Is such an ethic actually shared by citizens?

This is the educational and learning challenge the IIPE addressed. For any ethic to have meaning and effect there must be widespread agreement on its principles. It requires that both institutions and citizens adopt and live according to the rights and responsibilities accorded to its principles. Some broad educational changes need to occur in order to prepare citizens to be aware of their rights, to ensure their achievement, and to engage with others in community to ensure their rights collectively. We used the institute’s sub-themes of shared and individual responsibility to open an inquiry into the learning and institutional changes that should occur to nurture a planetary ethos as well as our responsibilities as educators and planetary stewards in this process.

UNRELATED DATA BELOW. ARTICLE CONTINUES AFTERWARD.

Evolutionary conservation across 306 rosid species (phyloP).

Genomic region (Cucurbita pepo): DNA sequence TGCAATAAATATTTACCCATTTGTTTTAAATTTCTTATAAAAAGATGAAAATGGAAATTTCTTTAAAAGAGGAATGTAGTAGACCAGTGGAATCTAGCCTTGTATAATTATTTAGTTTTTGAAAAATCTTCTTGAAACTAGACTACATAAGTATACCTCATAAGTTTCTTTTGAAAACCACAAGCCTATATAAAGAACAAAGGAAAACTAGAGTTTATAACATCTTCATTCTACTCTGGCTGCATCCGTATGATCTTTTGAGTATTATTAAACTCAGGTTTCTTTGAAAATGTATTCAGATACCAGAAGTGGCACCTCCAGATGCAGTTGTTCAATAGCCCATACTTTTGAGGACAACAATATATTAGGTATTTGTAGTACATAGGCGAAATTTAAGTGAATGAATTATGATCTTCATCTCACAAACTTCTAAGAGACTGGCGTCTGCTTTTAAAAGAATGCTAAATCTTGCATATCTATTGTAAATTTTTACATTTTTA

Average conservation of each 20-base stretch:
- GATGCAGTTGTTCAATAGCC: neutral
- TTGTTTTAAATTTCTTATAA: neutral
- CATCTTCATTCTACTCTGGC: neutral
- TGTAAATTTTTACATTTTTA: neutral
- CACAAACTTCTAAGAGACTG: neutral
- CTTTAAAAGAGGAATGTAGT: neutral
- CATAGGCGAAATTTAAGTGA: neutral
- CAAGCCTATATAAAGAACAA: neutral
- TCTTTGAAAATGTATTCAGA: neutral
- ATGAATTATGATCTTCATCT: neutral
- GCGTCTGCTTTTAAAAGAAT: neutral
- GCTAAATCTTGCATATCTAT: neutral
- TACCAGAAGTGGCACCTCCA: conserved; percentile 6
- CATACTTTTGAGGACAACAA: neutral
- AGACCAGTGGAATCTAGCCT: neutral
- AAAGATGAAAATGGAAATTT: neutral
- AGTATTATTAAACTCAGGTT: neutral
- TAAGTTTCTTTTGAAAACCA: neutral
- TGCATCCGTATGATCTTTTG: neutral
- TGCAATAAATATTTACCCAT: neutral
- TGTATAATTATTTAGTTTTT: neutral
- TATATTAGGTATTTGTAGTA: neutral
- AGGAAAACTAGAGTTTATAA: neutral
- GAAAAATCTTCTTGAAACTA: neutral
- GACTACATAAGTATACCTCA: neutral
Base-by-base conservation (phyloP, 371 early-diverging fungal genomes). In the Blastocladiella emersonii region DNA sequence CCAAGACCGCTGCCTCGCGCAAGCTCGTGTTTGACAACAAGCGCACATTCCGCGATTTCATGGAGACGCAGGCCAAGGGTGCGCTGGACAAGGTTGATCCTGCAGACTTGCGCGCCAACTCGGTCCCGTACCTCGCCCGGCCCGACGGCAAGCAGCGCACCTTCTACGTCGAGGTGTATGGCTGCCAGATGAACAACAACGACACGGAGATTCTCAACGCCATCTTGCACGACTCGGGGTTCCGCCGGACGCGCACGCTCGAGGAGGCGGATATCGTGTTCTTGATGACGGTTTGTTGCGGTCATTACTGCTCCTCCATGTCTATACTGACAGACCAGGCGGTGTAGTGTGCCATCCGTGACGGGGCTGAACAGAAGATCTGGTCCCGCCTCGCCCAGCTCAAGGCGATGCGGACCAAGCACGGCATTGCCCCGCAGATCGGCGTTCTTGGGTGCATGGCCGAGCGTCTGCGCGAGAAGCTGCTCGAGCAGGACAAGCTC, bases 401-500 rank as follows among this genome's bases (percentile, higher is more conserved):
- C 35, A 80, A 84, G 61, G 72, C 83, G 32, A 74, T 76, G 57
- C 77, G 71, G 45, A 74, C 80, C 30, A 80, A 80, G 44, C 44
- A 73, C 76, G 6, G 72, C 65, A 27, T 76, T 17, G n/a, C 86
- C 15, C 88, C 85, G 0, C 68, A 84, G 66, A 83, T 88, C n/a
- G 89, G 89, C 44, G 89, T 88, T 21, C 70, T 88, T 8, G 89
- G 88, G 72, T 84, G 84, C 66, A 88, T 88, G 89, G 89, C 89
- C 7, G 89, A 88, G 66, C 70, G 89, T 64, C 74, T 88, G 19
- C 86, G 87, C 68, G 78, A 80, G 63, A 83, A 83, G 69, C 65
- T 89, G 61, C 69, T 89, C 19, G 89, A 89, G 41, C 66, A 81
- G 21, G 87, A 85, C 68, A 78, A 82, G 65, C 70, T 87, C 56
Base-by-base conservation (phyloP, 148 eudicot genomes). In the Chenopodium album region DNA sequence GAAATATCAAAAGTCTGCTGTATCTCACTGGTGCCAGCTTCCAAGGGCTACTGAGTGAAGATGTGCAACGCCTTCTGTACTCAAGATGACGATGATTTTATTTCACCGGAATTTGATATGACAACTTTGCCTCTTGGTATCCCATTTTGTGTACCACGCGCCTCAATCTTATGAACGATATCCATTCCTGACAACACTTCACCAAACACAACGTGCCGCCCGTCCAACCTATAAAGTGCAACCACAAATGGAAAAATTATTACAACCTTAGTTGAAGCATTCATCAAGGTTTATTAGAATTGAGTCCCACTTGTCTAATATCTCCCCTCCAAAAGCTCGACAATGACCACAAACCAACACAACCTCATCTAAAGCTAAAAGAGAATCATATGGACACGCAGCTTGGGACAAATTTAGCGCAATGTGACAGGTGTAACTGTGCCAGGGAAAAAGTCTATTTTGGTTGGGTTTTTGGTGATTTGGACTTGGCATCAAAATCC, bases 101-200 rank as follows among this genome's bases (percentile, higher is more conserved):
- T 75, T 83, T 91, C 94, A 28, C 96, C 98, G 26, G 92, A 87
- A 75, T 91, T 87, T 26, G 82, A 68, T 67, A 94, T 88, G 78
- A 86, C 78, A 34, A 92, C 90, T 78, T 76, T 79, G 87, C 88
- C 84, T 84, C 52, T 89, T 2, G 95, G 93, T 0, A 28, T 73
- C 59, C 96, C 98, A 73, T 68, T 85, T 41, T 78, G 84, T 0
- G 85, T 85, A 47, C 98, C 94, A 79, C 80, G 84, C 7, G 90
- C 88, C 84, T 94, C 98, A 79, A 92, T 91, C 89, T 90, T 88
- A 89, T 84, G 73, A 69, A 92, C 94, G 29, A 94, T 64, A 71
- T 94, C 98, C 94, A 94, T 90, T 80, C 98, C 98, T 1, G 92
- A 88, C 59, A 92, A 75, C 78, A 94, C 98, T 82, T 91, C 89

The main theme of IIPE 2006 is said to be inspired by the principle of universal responsibility, which appears in the Earth Charter, a statement of universal values and ethical principles for building a just, sustainable and peaceful global society in the 21st century.

What is universal responsibility? To whom does it apply? For what are we to be responsible?

The idea of universal responsibility is captured very well in the preamble of the Earth Charter as “identifying ourselves with the whole Earth community as well as our local communities. We are at once citizens of different nations and of one world in which the local and global are linked. Everyone shares responsibility for the present and future well-being of the human family and the larger living world.” It is a multidimensional conception of responsibility rooted in the interdependence of all living things. It calls for us to examine how our local actions contribute to the global, and vice-versa, and to be mindful of how our present actions affect the future.

Does this principle apply to all planetary citizens?